As we begin Second Samuel today we have seen the death of the King of Israel. Most would probably rejoice if in David’s shoes; After all, Saul was trying to take David’s life. But David did not have those emotions. This speaks volumes for the character of David the new king. Emotions are something that cannot be controlled. A person cannot control how they feel. Feelings are not choices. Anger is a reaction to pain, we cannot help what causes us pain. What we can do is have a heart change insomuch that our feelings are different from the normal person’s feelings. David’s relationship with God and his anointing of the Holy Spirit gave David “a new heart.” The new heart that David had attained from God gave him a heart that was like God’s own heart. So, David was in distress over the fact the Saul never repented and that his mistakes caused a black mark on the nation of Israel. David was saddened, I believe, because once someone truly understands the Grace of God and the depths of their own sin, they begin to empathize with those who are unrepentant.
If we are in a right relationship with God, out emotions will also be in line with the heart of God instead of being in line of the heart of man. Our reactions and feelings about things and situations are a very good indicator of where we are at in relationship with God.
I have known, and do know people, who are angry due to people who are doing kingdom ministry and leading people to Christ because they are jealous. This is an indicator of the condition of the heart. Jesus told the Pharisees that they “washed the outside of the cup, but the inside of the cup was still defiled.” Many people look good on the outside, but the heart is corrupt. We often only realize this corruption when our emotions and reactions kick in and we see our true selves.
Today we see that Saul has finally fallen. God had ordained that the kingship would leave him and his household; but I personally believe that if Saul would have repented that he could have lived peacefully in Israel. Sadly his sons and his armor bearer lost their lives also. The disobedience and hard heartedness of Saul caused the death of all of his male heirs. If Saul would have embraced David as king all would have been well with them. Jonathon had already realized that David would be the next King and Jonathon would have been the successor; so it would have benefitted no one to have David assassinated. I would really like to know how the relationship between Jonathon and David would have blossomed over the years. Perhaps I am nieve, but I would like to think that the two of them would have remained friends until they had died. But I guess we will never know. Once again, we need to remember that our sin affects every one in our lives. My old illustration still holds true today. Having sin in your life and expecting it not to effect those around you is like roping off a “urinating section” in your swimming pool. Claim it all you want; but at the end of the day every one is affected by the actions in that “section.”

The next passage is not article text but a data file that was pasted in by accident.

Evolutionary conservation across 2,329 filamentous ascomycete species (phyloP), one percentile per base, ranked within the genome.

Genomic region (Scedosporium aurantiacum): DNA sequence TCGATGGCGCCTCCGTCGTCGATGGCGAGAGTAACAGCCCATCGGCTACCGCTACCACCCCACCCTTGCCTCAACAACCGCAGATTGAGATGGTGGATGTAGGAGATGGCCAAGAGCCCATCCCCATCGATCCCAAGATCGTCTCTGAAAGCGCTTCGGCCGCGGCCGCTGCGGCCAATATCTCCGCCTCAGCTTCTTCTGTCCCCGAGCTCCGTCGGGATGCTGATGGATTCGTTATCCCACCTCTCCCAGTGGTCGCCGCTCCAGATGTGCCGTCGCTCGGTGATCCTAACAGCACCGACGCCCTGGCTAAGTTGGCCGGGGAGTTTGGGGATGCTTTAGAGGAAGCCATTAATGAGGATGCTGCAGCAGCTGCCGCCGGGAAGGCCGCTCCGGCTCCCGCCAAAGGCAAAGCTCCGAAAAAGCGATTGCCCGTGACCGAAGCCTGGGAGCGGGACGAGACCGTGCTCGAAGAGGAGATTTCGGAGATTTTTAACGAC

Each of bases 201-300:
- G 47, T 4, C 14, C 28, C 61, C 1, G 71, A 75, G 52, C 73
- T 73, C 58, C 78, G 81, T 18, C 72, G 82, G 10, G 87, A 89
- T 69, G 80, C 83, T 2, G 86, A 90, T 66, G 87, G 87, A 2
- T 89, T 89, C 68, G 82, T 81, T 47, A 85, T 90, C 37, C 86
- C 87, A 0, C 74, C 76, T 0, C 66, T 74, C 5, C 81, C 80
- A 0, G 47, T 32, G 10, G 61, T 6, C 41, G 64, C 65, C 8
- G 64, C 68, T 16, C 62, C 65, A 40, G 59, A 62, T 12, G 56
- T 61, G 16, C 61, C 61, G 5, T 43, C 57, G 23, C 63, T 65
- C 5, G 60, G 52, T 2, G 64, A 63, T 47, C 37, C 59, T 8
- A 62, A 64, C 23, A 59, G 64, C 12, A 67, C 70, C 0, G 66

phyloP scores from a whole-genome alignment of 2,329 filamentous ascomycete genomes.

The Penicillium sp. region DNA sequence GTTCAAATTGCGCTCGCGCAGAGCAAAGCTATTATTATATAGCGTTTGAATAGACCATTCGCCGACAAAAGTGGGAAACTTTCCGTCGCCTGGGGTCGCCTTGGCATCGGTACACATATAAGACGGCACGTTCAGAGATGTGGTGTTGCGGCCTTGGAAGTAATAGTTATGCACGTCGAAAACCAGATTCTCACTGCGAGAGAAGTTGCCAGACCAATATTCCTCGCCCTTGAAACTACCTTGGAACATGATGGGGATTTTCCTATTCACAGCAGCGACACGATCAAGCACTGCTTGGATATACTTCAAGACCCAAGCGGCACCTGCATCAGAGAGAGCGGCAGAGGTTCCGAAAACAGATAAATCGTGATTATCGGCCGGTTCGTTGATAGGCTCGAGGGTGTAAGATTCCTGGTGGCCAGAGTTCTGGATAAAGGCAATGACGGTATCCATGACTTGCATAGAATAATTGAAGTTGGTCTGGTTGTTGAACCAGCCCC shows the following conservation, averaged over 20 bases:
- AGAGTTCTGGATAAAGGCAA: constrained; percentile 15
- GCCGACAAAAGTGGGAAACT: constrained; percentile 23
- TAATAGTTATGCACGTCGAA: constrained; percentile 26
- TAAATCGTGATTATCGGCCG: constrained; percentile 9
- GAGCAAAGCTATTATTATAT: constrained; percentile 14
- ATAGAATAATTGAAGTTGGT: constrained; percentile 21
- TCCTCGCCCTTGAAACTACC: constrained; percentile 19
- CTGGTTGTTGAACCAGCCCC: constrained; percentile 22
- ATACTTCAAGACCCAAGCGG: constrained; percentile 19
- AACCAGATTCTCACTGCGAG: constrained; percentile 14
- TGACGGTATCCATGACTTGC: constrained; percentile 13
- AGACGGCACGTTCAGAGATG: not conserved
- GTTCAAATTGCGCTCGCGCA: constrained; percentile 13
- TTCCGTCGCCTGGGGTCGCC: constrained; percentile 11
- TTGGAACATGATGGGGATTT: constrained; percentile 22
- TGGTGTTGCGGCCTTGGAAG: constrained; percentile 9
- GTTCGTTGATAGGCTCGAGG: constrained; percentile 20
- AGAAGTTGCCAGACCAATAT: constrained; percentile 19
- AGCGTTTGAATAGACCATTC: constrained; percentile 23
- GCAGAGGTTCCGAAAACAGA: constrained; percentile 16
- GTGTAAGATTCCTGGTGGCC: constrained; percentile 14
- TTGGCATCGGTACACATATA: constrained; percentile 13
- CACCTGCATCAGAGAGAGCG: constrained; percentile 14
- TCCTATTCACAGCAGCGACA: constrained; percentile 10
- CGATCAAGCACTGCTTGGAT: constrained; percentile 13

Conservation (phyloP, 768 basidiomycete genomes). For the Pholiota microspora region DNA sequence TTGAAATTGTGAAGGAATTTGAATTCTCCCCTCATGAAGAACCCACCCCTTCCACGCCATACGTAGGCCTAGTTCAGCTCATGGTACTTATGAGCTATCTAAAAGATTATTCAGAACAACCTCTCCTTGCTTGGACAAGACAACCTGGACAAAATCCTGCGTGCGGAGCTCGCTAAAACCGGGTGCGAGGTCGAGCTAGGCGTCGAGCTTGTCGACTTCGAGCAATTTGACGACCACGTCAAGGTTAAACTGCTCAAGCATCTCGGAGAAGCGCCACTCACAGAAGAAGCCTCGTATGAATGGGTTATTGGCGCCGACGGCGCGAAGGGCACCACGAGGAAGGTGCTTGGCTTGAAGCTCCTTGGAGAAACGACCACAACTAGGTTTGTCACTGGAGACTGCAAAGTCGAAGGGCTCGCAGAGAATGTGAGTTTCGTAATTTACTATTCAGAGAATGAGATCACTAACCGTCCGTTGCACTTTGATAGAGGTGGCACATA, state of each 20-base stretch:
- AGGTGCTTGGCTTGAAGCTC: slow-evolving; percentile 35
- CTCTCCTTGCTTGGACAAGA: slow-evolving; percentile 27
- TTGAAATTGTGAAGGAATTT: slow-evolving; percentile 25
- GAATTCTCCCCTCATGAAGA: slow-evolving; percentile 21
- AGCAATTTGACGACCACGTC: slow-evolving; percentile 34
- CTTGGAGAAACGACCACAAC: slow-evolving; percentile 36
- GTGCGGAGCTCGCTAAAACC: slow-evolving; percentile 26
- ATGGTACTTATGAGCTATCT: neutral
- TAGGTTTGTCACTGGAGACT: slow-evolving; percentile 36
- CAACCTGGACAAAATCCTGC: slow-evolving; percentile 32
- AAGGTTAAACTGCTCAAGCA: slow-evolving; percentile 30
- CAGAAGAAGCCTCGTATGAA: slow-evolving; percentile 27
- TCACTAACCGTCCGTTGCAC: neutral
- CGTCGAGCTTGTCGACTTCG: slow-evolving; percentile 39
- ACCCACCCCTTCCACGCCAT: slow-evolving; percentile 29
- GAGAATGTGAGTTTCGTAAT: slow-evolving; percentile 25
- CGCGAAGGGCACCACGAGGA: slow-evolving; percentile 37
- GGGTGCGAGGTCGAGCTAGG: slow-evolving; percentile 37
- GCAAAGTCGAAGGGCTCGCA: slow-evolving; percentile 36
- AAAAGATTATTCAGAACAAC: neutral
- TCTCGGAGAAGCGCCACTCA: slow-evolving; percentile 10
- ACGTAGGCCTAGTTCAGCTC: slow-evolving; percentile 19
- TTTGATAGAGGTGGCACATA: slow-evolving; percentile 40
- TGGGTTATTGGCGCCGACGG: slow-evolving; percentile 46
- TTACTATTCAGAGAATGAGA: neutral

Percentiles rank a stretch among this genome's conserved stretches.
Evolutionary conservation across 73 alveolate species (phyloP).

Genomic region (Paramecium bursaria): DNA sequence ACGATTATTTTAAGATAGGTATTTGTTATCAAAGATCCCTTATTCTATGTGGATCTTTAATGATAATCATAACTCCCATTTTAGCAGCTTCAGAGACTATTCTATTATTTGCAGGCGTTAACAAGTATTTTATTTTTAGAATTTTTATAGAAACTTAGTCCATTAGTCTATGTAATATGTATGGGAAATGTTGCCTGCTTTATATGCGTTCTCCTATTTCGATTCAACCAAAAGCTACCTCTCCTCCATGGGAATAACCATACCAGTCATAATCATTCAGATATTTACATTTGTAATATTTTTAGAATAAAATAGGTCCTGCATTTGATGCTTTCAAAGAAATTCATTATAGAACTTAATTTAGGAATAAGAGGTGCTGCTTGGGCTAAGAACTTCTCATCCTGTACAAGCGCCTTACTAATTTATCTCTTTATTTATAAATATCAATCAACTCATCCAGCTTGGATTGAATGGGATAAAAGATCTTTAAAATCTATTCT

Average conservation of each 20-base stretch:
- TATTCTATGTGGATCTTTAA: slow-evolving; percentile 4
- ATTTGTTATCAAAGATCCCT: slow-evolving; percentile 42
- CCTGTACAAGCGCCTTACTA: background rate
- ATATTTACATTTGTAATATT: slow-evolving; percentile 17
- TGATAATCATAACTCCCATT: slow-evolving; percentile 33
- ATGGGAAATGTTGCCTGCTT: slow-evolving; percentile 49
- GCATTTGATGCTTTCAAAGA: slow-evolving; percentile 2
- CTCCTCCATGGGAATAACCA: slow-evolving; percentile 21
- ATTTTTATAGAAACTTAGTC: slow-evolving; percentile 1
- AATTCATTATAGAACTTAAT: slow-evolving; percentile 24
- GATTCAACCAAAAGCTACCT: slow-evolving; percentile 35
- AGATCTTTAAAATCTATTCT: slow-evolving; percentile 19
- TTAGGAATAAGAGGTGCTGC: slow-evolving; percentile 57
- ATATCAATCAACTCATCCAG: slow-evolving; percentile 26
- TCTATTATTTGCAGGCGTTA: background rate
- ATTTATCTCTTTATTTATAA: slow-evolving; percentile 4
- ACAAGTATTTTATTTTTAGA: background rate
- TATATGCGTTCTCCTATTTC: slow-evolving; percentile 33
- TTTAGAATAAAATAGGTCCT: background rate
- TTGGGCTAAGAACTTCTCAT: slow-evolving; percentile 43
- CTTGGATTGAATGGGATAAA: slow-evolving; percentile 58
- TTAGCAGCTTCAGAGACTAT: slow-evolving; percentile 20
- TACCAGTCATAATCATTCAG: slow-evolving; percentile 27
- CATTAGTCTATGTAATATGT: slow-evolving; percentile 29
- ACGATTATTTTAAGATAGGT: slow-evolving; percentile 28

In today’s reading we see yet another tragedy happening to David and his men. If David and his men had not been taken by the hand of God away from the battle between Israel and the Philistines, they would have all lost their families.
Not only did God save their families in this chapter, but He also is beginning to train David in the art of being a king. When the men threatened to stone him, he probably had no idea that there would always be some folks that wanted to destroy him. There would be no way to make every one happy; it is just a way of life for a leader. Future pastors could use a course like this in seminary. Most young pastors think that every one is going to love them when they enter the pulpit. Some of these have thin skin and do not last long. The bottom line is that there will always be tares in the wheat and if they hated the perfect Son of God, why in the world would all the people love them. David receives training in how to handle evil people even after the families and goods are restored to the band of David’s misfits. Some of the “evil ones among them” wanted to keep the spoil and not let those who were too weary to go on and instead stayed with the gear to have any of it. We need to remember these spoils were not just the enemies spoils; it was also all of their belongings. David, wisely and fearlessly stands up to these evil men and he does not allow it to happen. Once again we see that God is in the business of taking a bad situation and using it for good. How much easier life would be if all of us would look at adversity in this light. But, it is harder to do what one is in the middle of the “mess.”
Today we see that Saul has finally fallen. God had ordained that the kingship would leave him and his household; but I personally believe that if Saul would have repented that he could have lived peacefully in Israel. Sadly his sons and his armor bearer lost their lives also. The disobedience and hardheartedness of Saul caused the death of all of his male heirs. If Saul would have embraced David as king, all would have been well with them. Jonathon had already realized that David would be the next King and Jonathon would have been the successor otherwise; so it would have benefited no one to have David assassinated. I would really like to know how the relationship between Jonathon and David would have blossomed over the years. Perhaps I am naive, but I would like to think that the two of them would have remained friends until they had died. But I guess we will never know.